If I recall, you are on 5FU and Oxaliplatin? And if I remember correctly, Buzzard's statistics are more accurate with the Oxaliplatin giving you a 5% boost on top of the 5FU + Leucovorin protocol if done alone. In fact, there have been reports very recently citing this very same thing, that survival rates have increased in the last five years for Stage III and IV colorectal cancer patients because of the newer treatment modalities that are now available, such as Oxaliplatin, Cetuximab, Avastin, and advancements in surgical procedures (improved colon, rectal and liver resection techniques, RFA, HAI pumps, etc.).

    As for me, I had Stage III inherited colon cancer (HNPCC) with a very agressive tumor, so I went for the 5FU/Lucovorin/Oxaliplatin combo (Xelox). It was not easy - I puked for days after each treatment, was nauseous most of the six months during treatment, landed myself back in the hospital after a tough round, and all sorts of other unfun things, but I finished it and I'm glad I did. I have been cancer free since January 2007.

    Other folks here, though, will tell you about the non-chemo routes they took and they have enjoyed success as well. I admire folks like Emily (2bhealed) and Lisa P (Scouty/elder Lisa) because they truly dedicated themselves to serious lifestyle changes with daily juicing, nutritional adjustments and health management practices. Both are glorious examples that traditional medicine is not the only choice out there.

    You do have several options to think about: a) Continue with the course you are on and tough it out, like I did, like many of us do; b) Adjust your chemo regime to make it more tolerable (such as reducing the Oxaliplatin dose or stop the Oxaliplatin altogether and do the 5FU + Leucovorin only); c) Discontinue chemo and try something else - there are lots of alternative treatments out there, however many are not endorsed by traditional medicine, but that does not mean they don't work; d) Stop the chemo, get on with life and hope for the best.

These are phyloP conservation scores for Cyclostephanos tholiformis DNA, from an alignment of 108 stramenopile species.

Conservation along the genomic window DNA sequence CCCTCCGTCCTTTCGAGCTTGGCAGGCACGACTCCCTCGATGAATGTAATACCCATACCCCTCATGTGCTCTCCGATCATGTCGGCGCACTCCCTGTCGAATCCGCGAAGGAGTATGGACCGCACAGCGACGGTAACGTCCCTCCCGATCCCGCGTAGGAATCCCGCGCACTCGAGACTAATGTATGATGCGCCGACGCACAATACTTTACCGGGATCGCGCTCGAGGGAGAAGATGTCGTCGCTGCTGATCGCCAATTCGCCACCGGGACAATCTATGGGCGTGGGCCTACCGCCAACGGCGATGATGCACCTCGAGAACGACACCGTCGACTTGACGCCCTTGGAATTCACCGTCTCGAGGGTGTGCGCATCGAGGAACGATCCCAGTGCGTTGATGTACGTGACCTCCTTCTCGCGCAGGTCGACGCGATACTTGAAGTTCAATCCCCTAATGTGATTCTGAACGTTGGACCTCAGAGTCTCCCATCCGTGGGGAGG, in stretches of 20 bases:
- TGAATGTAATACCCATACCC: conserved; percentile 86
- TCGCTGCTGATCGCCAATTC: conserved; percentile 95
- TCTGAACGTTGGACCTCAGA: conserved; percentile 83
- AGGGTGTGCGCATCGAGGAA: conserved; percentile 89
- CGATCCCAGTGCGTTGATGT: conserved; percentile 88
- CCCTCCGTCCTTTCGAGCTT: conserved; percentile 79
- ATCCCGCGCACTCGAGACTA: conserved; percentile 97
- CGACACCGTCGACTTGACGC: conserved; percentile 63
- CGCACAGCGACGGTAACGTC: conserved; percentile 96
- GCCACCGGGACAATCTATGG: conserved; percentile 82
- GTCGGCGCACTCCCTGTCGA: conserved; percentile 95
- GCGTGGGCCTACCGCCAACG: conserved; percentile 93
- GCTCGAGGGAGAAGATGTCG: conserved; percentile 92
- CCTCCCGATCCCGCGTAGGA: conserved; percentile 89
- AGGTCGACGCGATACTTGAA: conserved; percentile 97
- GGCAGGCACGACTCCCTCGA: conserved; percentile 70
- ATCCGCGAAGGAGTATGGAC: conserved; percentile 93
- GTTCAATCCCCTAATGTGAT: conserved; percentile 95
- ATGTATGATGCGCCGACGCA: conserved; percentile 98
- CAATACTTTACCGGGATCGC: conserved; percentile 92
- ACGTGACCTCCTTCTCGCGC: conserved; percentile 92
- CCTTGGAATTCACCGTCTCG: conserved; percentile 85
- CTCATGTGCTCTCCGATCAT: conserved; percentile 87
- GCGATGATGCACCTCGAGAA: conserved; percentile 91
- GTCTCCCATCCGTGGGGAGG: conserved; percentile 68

Something you might try is make a few Pros and Cons lists. Sit down and write out your options and then decide what the pros and cons are of each choice. Writing it out in that way might show you on paper all the thoughts that are circling around in your brain and help you to move closer to an ultimate logical choice.

    Either way, whatever choice you do make, commit yourself to it fully and have no regrets for what may happen in the future. The choice you will make today will be the right choice for you right now. What may come, will come, and you can make the necessary choices for future events when they happen.

    Good luck and let us know how you fare as you continue on this journey.

    Many blessings to you for a clear mind, an unburdened heart, and restored health!

    Katie
  • serrana
    serrana Member Posts: 163 Member
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    Statistics: Not for
    Statistics: Not for individuals only for horse races.....If it is hard for you to tolerate the chemo that is one issue but listening to statistics that are outdated and many not even apply to you is a different issue altogether.
    Every statistic any doctor (in 3 years of treatment)told me was actually not correct in the long run. I personally don't even listen to them any more.
    I agree with every other comment posted to your post but want to add this........most statistics are based on data that are at least 5 years old and don't really reflect the newer protocols such as Avastin and Erbitux etc nor the 2008 new KRAS information.